Many workers approaching retirement today haven’t saved enough for the retirement of their dreams. But that doesn’t need to be a bummer: You can take charge of the rest of your life by informing yourself and taking appropriate action steps.

Let’s start by looking at the average benefits today’s pre-retirees might expect.

Most Pre-Retirees Will Fall Short Of Common Retirement Income Goals

Retirement planners commonly recommend that to be comfortable in retirement, you need a total retirement income that replaces 70% to 85% of your gross pre-retirement pay before taxes. These goals are designed to approximately replace all the after-tax, spendable income you enjoyed while you were working. Unfortunately, most retirees will fall short of these goals.

Here’s an example that illustrates the shortfall from this goal that today’s pre-retirees might expect. Let’s look at a hypothetical married couple, Bob and Betty. They’re both age 60, work full time, and can be considered representative of today’s pre-retirees. They’re considering at which age they can afford to retire—62, 65, or 70—so they’re estimating their total retirement income at those ages.

Bob and Betty are examining five possible scenarios:

  1. Both work until age 62, then they retire full time by starting their Social Security benefits and starting regular withdrawals from their retirement savings.
  2. Both work part time from ages 60 to 65, then they both retire full time.
  3. Both work full time from ages 60 to 65, then they both retire full time.
  4. Both work part time from ages 60 to 70, then they both retire full time.
  5. Both work full time from ages 60 to 70, then they both retire full time.

Figure 1 shows estimates of their retirement income under each scenario, combining Social Security income with regular, systematic withdrawals from their retirement savings.

Figure 1 shows that their retirement income increases significantly if they delay their retirement, almost doubling between retiring at age 62 and retiring at age 70. It also illustrates the potential for working part time for a while; there isn’t a big difference in the estimated retirement incomes between part-time and full-time work in scenarios 2 and 3 and scenarios 4 and 5.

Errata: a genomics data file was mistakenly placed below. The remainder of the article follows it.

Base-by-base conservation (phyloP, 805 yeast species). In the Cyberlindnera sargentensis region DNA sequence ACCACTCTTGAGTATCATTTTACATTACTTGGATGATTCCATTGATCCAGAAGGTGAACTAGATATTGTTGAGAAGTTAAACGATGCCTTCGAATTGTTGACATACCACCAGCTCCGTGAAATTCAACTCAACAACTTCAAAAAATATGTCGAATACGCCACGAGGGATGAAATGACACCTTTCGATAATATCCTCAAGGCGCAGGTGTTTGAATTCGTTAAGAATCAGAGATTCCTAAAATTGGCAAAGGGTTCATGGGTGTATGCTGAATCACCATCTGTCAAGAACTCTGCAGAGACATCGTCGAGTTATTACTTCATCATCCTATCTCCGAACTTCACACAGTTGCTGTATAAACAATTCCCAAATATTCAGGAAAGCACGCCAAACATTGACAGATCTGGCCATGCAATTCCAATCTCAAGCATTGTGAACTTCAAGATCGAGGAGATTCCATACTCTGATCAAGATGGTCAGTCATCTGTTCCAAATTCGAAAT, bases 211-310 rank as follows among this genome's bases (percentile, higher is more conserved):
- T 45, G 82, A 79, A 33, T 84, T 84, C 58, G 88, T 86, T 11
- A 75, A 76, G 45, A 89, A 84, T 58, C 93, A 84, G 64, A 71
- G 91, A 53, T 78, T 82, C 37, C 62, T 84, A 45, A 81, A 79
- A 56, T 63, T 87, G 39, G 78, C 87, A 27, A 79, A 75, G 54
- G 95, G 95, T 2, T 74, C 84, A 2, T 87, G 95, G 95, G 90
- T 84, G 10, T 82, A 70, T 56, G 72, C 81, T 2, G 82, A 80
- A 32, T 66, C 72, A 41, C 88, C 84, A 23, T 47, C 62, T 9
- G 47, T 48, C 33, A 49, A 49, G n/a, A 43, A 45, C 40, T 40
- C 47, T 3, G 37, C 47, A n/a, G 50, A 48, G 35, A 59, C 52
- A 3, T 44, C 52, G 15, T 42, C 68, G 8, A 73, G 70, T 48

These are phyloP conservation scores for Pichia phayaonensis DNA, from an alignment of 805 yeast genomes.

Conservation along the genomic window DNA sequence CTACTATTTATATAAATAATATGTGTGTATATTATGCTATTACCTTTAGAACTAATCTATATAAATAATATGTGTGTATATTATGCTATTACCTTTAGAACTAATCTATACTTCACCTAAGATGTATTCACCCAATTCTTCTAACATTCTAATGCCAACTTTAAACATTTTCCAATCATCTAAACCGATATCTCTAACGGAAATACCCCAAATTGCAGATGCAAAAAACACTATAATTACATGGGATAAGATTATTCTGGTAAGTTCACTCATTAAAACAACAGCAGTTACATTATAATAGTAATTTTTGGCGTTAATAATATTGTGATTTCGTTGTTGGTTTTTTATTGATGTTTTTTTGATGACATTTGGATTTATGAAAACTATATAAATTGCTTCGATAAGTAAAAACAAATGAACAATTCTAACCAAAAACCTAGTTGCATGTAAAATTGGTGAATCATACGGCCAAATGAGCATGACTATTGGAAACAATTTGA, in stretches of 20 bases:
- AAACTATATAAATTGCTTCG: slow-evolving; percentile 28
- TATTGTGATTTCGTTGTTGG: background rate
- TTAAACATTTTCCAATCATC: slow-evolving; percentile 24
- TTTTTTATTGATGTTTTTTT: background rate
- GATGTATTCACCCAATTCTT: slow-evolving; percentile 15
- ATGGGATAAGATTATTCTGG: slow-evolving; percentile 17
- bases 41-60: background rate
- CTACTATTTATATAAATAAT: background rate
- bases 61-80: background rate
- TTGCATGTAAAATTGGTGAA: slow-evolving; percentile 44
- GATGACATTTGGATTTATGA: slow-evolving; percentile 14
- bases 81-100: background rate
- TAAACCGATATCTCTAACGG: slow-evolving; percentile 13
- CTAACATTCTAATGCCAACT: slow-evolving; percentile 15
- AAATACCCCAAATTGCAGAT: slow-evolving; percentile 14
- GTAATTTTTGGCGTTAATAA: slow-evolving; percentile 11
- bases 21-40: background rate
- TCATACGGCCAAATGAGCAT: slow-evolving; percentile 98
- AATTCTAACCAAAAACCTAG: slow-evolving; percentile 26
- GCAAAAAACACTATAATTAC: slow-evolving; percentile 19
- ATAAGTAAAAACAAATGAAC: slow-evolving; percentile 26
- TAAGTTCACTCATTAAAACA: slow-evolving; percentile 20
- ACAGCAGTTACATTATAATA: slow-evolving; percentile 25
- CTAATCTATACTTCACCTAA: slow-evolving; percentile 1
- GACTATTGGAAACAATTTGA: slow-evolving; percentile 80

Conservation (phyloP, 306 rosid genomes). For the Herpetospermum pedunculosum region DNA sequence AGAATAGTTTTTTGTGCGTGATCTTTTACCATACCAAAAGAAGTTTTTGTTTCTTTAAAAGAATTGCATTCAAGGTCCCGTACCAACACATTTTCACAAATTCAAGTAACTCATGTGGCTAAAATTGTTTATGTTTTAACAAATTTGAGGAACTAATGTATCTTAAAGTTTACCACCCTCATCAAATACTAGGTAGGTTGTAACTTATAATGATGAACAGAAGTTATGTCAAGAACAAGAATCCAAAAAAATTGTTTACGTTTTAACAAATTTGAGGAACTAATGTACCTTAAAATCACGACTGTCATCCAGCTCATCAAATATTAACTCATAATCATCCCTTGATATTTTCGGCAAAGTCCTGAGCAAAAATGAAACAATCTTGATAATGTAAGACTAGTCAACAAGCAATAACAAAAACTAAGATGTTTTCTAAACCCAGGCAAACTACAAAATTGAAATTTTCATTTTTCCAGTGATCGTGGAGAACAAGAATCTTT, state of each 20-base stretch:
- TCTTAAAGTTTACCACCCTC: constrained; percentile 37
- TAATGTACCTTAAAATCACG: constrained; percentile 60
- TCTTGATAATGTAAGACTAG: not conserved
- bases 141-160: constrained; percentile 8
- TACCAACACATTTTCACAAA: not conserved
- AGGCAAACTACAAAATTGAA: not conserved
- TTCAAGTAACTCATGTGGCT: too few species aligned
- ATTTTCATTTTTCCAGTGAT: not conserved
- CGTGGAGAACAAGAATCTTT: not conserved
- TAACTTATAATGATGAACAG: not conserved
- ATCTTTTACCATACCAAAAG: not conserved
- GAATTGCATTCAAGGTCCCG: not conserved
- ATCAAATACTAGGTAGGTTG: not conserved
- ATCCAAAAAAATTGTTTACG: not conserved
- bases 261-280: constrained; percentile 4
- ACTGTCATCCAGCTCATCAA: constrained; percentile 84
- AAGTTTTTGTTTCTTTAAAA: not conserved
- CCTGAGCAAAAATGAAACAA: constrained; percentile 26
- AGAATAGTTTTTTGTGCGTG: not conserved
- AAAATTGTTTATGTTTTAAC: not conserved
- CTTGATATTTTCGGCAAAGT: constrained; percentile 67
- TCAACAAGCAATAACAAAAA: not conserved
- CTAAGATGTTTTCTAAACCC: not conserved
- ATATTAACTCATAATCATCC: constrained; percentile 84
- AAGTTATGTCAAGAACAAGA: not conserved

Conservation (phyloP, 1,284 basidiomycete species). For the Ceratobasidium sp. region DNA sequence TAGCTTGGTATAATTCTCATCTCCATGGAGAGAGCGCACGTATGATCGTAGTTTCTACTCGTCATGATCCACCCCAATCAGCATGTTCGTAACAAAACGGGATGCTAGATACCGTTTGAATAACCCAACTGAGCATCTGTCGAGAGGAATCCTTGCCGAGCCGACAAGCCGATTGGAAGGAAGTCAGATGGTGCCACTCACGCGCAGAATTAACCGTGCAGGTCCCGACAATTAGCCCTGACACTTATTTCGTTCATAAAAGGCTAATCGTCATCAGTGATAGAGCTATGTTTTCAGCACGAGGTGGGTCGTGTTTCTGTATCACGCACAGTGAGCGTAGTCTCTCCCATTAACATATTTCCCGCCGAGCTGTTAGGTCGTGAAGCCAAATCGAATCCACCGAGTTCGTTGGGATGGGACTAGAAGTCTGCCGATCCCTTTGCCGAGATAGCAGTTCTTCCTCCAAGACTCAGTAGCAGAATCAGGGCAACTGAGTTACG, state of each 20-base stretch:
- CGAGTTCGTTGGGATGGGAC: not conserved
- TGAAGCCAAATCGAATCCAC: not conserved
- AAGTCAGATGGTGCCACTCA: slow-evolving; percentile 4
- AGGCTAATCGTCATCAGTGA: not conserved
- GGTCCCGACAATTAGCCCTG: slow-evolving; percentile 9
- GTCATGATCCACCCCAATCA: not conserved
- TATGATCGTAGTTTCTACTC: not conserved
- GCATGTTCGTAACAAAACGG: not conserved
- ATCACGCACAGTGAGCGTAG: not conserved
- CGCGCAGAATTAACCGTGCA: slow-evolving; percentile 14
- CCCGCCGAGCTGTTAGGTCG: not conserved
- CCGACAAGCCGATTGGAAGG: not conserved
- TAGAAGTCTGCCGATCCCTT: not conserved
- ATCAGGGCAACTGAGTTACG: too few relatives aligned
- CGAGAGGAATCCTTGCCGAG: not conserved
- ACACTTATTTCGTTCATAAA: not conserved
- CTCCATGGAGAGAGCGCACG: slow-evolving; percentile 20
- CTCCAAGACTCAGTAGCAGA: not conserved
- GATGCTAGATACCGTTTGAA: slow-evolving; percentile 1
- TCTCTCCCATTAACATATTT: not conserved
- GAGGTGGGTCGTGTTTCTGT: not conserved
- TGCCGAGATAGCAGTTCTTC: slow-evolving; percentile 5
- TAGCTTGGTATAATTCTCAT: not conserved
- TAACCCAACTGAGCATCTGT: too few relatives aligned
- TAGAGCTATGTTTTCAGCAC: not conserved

Figure 2 below shows Bob and Betty’s total estimated retirement income as a percentage of their pre-retirement pay (their “replacement ratio”), combining Social Security with their regular withdrawals from savings.


Figure 2 shows that Bob and Betty don’t approach the common replacement goal amounts unless they wait to retire until age 70.

Bob and Betty’s example displays the basic retirement reality facing today’s pre-retirees: They’ll either need to work longer than they’d hoped, reduce their spending in retirement, or some combination. Most of today’s pre-retirees will face the same situation, even though their circumstances might be different from Bob and Betty.

By the way, if you’re interested, I’ve summarized the assumptions made for Bob and Betty’s example at the end of this post.

Action Steps To Prevent Your Retirement Bummer

Of course, your situation will be different from Bob and Betty’s. As a result, the first step is to learn about your own retirement situation:

  • Estimate your Social Security benefits using one of the calculators on the Social Security website.
  • Take inventory of your living expenses and how they might change in retirement.
  • Add up your retirement savings from all your IRAs, 401k accounts, investment accounts, etc.

Then you’ll be ready to consider these action steps:

  • Learn how you can increase your Social Security benefits.
  • Learn about the various methods you can use to generate regular retirement paychecks from your retirement savings. You might use different methods from the withdrawal strategy that Bob and Betty planned to use; these different methods might produce higher retirement income.
  • Investigate ways to work longer and still give yourself time to enjoy life.
  • Explore ways to reduce your spending in retirement.

It will take some time and effort to carry out these action steps. If you don’t feel comfortable doing that on your own, you might need to work with a qualified retirement advisor who has your best interests at heart.

I’ve seen several older friends and relatives run low on money in their 80s, experiencing their own retirement bummer due to making uninformed decisions at the time they retired. To avoid their fate, it’s well worth the effort to plan ahead—your quality of life and financial security for 20 to 30 years is at stake.

Assumptions for the example

Here are my assumptions for Bob and Betty’s situation:

  • They each earn $65,000 per year, a little higher than the average wages covered by Social Security. As a result, their household income is $130,000 per year.
  • They’ve saved $500,000 for retirement, significantly higher than the median savings $204,000 for households aged 55 to 64, according to one report.
  • Neither have earned a traditional pension benefit.
  • The amounts shown in Figure 1 are expressed in today’s dollars and aren’t adjusted for inflation.
  • Their savings earn 3% per year, after inflation, until they retire.
  • When they work part time, they’ll no longer contribute to their retirement savings. When they work full time, they’ll contribute a total of 15% of their pay to retirement savings, which includes their employer’s match.
  • To calculate their annual withdrawal from savings, they use the methodology of the IRS required minimum distribution. This is a conservative withdrawal method that’s intended to produce retirement income for life, although there’s no guarantee that will happen.